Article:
CMI trains students for voluntary community firefighting, emergency response

Thursday, August 10, 2017

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SOME high school students in the Corporate Area are expected to receive firefighting and emergency response training from the Caribbean Maritime Institute, as it looks to encourage civic responsibility in Kingston communities.

The programme, which is expected to be implemented through the university's Merchant Marine Corps, will target communities in Port Royal, Harbour View, Bull Bay, and the general east Kingston areas as part of the school's corporate social responsibility.

The school's Executive Director Fritz Pinnock, while speaking at a handing-over ceremony at the institution in Palisadoes Park, Kingston, yesterday, said volunteerism in schools is paramount for transforming the education system and restoring “team, not individual, brilliance” to the island.

“The challenge to our education system is not a lack of passing examinations and class attendance, but that of poor attitude, self-centredness and indiscipline,” he said. “We are committed to using the [CMI] paramilitary approach to reach a wide cross-section of students, and volunteerism is something we must introduce in an attractive way in our culture, especially to our people.

Currently, the Merchant Marine Corps has more than 450 cadets enlisted in 17 high schools across Jamaica.

The handing-over ceremony saw the Ambassador of Japan to Jamaica Masanori Nakano donating three fire trucks and an ambulance provided through grant funding from the Embassy of Japan and valued at $9.6 million, which is expected to kickstart the school's thrust to encourage volunteerism through the training programme.

One of the fire trucks and the ambulance were donated to CMI, while the two remaining fire trucks were given to the Port Royal Fire Department and Donald Quarrie High School.

Pinnock explained yesterday that, in the first instance, CMI students will be trained, certified and expected to be on watch on a 24-hour basis in support of the Port Royal and Harbour View communities. He said, too, that eventually the school will target fourth- and fifth-form students for the programme.

“We are going to take our uniforms into the schools... and show that transformation can still take place in Jamaica,” he said. “We train people to pass exams, but not how to function in a real world.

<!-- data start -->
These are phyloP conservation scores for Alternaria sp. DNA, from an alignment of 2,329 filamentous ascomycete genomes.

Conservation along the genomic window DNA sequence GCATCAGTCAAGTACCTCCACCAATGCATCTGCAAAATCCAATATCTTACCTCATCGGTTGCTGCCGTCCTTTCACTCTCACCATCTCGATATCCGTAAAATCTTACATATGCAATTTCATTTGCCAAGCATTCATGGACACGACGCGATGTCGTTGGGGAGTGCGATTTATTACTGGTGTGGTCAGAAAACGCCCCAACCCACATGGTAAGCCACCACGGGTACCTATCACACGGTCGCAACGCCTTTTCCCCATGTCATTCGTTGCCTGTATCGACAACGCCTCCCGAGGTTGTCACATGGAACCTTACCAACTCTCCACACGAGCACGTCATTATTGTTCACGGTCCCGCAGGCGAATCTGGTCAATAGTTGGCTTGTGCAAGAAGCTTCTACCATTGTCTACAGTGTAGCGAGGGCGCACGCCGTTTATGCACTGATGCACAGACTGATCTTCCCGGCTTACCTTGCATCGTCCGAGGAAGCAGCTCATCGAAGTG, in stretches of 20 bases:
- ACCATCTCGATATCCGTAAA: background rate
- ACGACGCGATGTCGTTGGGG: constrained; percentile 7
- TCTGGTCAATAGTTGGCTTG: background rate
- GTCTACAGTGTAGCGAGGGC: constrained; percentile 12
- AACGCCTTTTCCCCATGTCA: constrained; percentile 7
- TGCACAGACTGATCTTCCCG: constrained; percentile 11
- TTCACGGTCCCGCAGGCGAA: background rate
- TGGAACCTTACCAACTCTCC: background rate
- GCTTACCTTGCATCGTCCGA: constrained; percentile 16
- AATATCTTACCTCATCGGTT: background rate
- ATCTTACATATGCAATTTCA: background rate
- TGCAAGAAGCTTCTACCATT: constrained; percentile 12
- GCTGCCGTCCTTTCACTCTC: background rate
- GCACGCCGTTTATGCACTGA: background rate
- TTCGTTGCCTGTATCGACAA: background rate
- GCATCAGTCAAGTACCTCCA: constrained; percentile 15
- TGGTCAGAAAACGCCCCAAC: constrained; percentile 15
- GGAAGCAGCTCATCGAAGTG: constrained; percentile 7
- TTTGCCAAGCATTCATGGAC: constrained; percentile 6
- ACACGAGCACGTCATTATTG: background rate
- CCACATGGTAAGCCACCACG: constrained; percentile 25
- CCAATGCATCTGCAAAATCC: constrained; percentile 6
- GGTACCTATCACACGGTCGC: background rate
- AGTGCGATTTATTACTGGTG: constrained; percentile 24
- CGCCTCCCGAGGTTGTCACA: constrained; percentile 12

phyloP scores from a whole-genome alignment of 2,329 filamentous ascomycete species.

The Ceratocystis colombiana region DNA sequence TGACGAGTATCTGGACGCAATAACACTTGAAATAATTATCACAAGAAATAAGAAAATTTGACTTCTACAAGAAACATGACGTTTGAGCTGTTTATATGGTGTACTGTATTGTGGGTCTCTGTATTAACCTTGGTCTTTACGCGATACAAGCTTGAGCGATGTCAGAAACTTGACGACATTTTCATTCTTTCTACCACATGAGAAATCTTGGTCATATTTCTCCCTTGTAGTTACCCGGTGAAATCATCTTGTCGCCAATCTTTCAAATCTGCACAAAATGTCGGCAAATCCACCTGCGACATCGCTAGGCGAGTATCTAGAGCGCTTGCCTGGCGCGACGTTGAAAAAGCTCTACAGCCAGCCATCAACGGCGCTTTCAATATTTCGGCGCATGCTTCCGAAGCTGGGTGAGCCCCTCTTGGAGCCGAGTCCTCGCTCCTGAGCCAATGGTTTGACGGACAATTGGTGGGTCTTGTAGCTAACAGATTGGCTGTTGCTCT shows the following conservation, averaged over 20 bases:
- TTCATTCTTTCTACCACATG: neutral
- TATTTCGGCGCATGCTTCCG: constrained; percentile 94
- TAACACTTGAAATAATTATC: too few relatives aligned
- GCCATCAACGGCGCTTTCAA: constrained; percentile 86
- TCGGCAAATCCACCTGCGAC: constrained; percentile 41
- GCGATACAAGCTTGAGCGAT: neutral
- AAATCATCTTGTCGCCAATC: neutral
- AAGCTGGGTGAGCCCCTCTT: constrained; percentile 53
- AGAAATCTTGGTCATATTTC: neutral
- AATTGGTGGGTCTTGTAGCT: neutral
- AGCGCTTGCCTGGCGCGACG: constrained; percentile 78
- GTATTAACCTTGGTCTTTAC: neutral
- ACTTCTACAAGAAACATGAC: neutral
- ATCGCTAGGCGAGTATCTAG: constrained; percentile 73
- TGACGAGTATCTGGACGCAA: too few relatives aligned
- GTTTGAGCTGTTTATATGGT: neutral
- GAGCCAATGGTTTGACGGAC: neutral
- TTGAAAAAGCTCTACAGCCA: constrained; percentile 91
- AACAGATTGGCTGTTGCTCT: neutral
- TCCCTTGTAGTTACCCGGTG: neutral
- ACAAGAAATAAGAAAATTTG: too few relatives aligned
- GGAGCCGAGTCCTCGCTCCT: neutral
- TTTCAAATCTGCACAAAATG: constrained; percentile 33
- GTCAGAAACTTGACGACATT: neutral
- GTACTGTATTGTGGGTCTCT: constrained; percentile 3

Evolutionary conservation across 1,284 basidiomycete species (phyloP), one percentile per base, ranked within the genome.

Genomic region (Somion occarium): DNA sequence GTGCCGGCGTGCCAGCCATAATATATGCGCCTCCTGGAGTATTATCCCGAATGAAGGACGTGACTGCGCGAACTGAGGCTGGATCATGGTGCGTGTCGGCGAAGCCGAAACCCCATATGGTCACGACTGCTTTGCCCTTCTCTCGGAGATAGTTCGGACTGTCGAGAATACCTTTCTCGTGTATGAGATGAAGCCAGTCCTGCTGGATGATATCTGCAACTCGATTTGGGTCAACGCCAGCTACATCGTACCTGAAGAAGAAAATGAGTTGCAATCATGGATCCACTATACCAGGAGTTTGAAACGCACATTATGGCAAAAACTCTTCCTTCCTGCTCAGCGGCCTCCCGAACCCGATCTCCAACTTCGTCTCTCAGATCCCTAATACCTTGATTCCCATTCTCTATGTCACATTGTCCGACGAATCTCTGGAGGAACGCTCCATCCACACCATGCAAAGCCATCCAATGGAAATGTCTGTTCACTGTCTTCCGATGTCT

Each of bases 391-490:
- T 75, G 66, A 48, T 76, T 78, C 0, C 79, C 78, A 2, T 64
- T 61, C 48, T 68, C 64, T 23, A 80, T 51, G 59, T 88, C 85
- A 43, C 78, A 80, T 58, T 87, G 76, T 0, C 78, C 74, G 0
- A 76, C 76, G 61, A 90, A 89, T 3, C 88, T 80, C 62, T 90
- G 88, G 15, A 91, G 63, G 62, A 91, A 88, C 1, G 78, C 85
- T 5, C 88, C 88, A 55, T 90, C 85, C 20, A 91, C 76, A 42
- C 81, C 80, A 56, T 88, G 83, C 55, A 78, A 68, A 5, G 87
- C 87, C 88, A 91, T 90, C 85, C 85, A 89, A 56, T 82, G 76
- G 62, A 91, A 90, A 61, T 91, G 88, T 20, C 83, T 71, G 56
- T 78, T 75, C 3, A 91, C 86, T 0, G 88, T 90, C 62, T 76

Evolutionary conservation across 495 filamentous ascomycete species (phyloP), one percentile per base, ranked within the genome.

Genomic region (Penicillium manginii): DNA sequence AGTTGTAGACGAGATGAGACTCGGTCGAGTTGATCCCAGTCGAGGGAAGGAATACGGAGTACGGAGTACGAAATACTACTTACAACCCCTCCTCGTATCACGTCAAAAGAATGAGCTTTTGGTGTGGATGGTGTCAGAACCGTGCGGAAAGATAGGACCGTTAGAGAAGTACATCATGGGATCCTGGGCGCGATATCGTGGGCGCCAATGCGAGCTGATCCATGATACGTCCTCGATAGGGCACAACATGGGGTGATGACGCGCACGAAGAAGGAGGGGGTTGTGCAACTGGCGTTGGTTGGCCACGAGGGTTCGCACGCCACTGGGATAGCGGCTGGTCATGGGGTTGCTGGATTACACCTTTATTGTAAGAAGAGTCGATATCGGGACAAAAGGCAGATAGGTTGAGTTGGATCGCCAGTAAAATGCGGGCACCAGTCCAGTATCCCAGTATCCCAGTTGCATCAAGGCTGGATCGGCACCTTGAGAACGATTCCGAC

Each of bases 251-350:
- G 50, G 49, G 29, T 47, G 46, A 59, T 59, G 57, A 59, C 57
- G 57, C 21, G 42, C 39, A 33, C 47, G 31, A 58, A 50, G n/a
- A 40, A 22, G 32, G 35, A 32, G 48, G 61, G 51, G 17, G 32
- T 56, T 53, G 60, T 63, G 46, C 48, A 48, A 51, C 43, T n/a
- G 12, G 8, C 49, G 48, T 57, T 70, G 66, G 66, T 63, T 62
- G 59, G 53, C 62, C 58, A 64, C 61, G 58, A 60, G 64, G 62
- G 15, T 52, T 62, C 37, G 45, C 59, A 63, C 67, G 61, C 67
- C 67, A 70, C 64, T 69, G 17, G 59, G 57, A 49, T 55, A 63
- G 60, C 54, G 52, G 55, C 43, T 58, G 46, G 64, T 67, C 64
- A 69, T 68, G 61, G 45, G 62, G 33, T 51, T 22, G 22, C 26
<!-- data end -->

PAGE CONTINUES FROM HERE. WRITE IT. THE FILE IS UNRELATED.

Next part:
“We are going to take the leadership into our communities. These vehicles will help us in an integrated way to introduce a new type of training in the curriculum,” Pinnock said.

Minister of Transport and Mining Mike Henry issued a similar call for the revival of volunteerism in Jamaica.

He argued yesterday that 69 per cent of America's emergency services comprise volunteers, while in Costa Rica, the figure stands at an impressive 100 per cent. However, in contrast, he said 60 per cent of those converging at emergency scenes in Jamaica are not volunteers, as people want to be paid for lending a helping hand.

The transport and mining minister said the gift of fire trucks and an ambulance from the Embassy of Japan will be used in a new initiative to bring back volunteerism.

He explained that the Merchant Marine Cadet Corps will partner with the Jamaica Fire Service, St Johns Ambulance Service, the Ministry of Local Government, as well as the transport and mining ministry to help build the spirit of volunteerism starting in the communities of Port Royal and Harbour View and eventually spreading to the entire Jamaica.

Meanwhile, the Japanese ambassador to Jamaica said the donation was necessary, “as no country can develop effectively without investing in its people”.

“I firmly believe, having better access to emergency response vehicles is an absolute necessity in a modern society, given the importance of protecting and safeguarding human life and property. Each person's fundamental right to basic health and emergency care should be equally guaranteed regardless of socioeconomic status.”

— Jovaney Ashman

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